2022 World AI IoT Congress

                                        KEYNOTE SERIES


                                                         Liqun Chen

                                                     (Professor, University of Surrey, UK)

Bio: Liqun Chen is a Professor in Secure Systems at the University of Surrey. Prior to taking this position in 2016, she was a principal research scientist at Hewlett-Packard Laboratories, Bristol, UK. During her 19 years working for the company, she has obtained 78 granted US patents with 28 further applications pending. She developed several cryptographic schemes that were adopted by International Standards bodies, ISO/IEC, IEEE and TCG (Trusted Computing Group). In particular, she designed several cryptographic algorithms (including direct anonymous attestation and the multiple signature interfaces) used in the Trusted Platform Module (TPM). She co-authored the paper “Direct anonymous attestation”, which was originally published at ACM CCS 2004 and received a Test of Time award at ACM CCS 2014. She was the technical leader and principal investigator in the EU H2020 FutureTPM project, which identified and developed algorithms for a TPM that will be secure against quantum computer attacks. She is also a principal investigator in several other EU Horizon projects, which make use of trusted computing and distributed ledger technologies to achieve security and privacy in real world applications. Her current research interests are applied cryptography, trusted computing, and network security.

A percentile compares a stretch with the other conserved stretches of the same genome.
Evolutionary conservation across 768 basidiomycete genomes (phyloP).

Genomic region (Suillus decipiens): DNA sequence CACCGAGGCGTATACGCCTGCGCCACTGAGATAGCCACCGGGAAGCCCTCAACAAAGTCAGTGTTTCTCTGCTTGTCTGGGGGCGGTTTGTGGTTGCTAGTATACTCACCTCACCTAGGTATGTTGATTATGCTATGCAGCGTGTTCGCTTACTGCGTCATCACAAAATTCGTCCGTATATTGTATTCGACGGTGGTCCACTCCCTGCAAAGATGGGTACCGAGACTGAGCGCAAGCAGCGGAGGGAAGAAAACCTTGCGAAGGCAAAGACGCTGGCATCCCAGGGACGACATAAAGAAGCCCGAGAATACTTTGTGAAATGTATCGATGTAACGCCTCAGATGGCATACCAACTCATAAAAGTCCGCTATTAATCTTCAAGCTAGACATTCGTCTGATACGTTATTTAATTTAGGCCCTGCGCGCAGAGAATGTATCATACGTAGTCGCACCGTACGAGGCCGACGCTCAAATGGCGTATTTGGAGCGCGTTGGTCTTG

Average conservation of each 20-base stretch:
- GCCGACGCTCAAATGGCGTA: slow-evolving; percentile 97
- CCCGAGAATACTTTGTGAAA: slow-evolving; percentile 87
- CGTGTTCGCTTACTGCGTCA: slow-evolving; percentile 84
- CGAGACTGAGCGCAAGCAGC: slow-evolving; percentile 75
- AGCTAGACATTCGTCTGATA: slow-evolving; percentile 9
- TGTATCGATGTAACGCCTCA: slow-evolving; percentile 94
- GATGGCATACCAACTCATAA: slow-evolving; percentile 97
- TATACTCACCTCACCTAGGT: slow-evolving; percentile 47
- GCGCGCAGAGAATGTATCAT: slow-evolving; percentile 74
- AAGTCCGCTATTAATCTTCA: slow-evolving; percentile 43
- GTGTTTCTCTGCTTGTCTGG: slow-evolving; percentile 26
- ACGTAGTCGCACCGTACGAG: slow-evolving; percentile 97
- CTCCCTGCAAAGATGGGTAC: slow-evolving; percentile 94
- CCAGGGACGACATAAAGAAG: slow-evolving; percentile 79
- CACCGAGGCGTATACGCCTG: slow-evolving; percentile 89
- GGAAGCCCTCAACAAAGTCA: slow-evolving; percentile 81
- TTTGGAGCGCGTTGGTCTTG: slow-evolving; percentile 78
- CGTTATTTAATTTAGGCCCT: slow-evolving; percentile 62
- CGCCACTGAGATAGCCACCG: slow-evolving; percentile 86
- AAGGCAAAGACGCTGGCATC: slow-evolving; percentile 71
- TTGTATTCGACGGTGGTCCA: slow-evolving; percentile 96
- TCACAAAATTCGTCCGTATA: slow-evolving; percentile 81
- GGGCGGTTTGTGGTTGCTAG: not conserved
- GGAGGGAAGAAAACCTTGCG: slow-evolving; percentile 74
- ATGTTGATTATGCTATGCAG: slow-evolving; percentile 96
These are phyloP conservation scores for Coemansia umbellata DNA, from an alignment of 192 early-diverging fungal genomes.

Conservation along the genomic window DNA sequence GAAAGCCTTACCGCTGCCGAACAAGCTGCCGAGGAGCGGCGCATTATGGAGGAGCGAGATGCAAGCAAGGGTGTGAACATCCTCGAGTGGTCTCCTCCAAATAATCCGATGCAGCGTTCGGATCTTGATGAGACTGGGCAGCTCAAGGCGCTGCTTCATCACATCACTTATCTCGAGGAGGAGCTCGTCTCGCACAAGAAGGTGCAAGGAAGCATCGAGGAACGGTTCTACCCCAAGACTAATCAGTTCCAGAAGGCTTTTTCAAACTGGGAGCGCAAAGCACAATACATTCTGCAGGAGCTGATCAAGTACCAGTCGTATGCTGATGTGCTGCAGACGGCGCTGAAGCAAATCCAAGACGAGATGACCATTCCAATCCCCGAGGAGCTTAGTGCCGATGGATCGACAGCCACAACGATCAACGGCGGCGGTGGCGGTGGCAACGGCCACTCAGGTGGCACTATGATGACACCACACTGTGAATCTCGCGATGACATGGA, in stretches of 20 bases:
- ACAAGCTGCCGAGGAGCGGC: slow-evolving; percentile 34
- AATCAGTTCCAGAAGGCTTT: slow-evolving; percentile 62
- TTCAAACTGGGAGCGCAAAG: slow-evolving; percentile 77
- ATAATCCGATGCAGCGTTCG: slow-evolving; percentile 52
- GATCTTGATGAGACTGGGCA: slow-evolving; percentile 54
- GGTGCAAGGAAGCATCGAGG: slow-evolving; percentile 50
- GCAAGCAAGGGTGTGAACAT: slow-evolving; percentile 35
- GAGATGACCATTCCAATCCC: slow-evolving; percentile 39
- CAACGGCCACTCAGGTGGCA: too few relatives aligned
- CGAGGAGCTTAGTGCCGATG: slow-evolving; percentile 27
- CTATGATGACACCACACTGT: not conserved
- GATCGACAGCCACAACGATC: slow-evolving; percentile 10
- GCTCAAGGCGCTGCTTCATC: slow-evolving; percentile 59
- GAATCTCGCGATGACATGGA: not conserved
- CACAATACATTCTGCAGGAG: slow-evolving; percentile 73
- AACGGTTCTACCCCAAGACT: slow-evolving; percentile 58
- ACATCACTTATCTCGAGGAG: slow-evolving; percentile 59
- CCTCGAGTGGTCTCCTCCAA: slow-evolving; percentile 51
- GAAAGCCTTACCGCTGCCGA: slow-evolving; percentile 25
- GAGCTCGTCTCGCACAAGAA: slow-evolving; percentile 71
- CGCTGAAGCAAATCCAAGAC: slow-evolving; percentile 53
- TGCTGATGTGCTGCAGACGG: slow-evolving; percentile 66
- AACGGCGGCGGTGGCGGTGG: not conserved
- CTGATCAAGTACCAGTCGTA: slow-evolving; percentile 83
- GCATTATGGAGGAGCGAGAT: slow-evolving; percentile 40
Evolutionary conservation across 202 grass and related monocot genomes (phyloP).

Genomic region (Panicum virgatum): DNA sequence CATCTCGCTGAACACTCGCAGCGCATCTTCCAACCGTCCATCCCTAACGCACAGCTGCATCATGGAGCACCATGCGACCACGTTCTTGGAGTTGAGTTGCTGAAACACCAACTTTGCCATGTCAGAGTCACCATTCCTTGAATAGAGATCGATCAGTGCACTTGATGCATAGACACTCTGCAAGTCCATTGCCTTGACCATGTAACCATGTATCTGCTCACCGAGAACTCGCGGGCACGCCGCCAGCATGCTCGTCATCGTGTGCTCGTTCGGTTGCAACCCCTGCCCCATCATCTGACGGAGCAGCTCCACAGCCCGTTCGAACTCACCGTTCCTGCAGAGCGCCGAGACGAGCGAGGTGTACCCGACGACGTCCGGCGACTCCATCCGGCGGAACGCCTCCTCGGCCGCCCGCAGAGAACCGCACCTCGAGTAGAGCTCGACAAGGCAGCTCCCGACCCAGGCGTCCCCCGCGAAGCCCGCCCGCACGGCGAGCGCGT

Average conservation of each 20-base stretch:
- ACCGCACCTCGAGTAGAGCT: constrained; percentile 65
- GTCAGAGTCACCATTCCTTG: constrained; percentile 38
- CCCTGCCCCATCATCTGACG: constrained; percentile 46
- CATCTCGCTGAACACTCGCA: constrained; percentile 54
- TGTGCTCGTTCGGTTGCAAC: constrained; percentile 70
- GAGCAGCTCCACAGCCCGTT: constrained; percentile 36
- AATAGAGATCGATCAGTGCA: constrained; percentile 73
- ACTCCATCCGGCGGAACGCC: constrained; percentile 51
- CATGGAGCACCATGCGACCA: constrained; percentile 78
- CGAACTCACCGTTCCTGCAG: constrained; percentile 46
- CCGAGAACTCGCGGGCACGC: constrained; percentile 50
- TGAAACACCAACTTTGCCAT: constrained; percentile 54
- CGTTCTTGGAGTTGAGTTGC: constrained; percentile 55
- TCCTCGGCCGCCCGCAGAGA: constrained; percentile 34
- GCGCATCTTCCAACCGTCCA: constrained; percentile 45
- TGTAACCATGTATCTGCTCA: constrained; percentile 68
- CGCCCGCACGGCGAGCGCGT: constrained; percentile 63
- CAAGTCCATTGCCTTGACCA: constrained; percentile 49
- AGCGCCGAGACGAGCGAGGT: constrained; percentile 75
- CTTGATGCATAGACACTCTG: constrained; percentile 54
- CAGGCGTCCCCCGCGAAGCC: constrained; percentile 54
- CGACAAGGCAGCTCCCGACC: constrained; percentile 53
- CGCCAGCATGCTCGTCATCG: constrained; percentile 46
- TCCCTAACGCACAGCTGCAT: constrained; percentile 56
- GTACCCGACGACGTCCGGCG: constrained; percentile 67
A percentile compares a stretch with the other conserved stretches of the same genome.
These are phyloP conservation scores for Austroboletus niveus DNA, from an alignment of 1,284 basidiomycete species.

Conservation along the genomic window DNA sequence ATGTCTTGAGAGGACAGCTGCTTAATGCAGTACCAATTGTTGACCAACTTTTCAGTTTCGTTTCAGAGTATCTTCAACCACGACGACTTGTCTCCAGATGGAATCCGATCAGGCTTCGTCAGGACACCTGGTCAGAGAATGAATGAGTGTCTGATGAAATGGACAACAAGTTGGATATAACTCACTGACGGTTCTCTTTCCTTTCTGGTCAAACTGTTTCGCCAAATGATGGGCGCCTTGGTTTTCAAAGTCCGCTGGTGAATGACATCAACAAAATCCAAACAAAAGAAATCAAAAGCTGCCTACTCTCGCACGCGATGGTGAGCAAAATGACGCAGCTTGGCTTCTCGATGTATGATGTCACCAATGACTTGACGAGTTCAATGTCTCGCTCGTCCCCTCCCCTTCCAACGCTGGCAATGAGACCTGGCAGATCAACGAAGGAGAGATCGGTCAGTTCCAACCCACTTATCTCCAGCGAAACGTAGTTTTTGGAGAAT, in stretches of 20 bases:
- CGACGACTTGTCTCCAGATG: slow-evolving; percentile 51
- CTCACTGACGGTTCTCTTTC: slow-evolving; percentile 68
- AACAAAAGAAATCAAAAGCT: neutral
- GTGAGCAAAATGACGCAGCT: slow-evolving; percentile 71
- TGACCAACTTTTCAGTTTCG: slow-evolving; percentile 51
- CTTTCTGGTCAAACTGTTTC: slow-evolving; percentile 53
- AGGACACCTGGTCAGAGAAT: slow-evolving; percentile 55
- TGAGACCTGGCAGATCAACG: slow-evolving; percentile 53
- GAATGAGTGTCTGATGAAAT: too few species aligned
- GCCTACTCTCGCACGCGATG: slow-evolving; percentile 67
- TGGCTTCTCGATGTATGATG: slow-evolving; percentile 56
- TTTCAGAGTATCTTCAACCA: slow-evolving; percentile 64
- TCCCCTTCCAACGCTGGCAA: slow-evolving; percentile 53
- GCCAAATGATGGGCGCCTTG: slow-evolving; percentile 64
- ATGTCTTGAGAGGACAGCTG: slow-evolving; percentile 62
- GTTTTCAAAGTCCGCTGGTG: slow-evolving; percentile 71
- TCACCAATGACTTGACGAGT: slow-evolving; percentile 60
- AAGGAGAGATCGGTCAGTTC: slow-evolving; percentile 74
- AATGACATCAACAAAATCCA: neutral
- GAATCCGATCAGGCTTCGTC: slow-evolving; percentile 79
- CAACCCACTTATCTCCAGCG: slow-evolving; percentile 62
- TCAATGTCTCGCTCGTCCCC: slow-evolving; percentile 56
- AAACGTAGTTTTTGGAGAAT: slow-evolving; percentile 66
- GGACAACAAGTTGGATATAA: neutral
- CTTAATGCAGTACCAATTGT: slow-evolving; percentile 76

TITLE FOR TALK: Using Trusted Computing to Secure the Internet of Things

ABSTRACT:  The Internet of Things (IoT) is rapidly growing, involving more and more devices, and affecting ordinary people’s everyday life. Making the IoT safe and trustworthy is challenging but necessary. Some IoT applications also require long-term security, i.e., their security should not be limited by the lifetime of any underlying cryptographic algorithms. This is particularly challenging for low-power and low-cost devices. In this talk, we will discuss how to use trusted computing technologies to help achieve these aims.

                                                            Raj Jain

                                                          (Professor, Washington University in St. Louis, USA)

Bio: Raj Jain is currently the Barbara J. and Jerome R. Cox, Jr., Professor of Computer Science and Engineering at Washington University in St. Louis. Dr. Jain is a Life Fellow of IEEE, a Fellow of ACM, a Fellow of AAAS, and a recipient of the 2018 James B. Eads Award from St. Louis Academy of Science, 2017 ACM SIGCOMM Life-Time Achievement Award. Previously, he was one of the Co-founders of Nayna Networks, Inc., a Senior Consulting Engineer at Digital Equipment Corporation in Littleton, Mass, and then a professor of Computer and Information Sciences at Ohio State University in Columbus, Ohio. With 37,000+ citations, according to Google Scholar, he is one of the highly cited authors in computer science. Further information is at http://www.cse.wustl.edu/~jain/.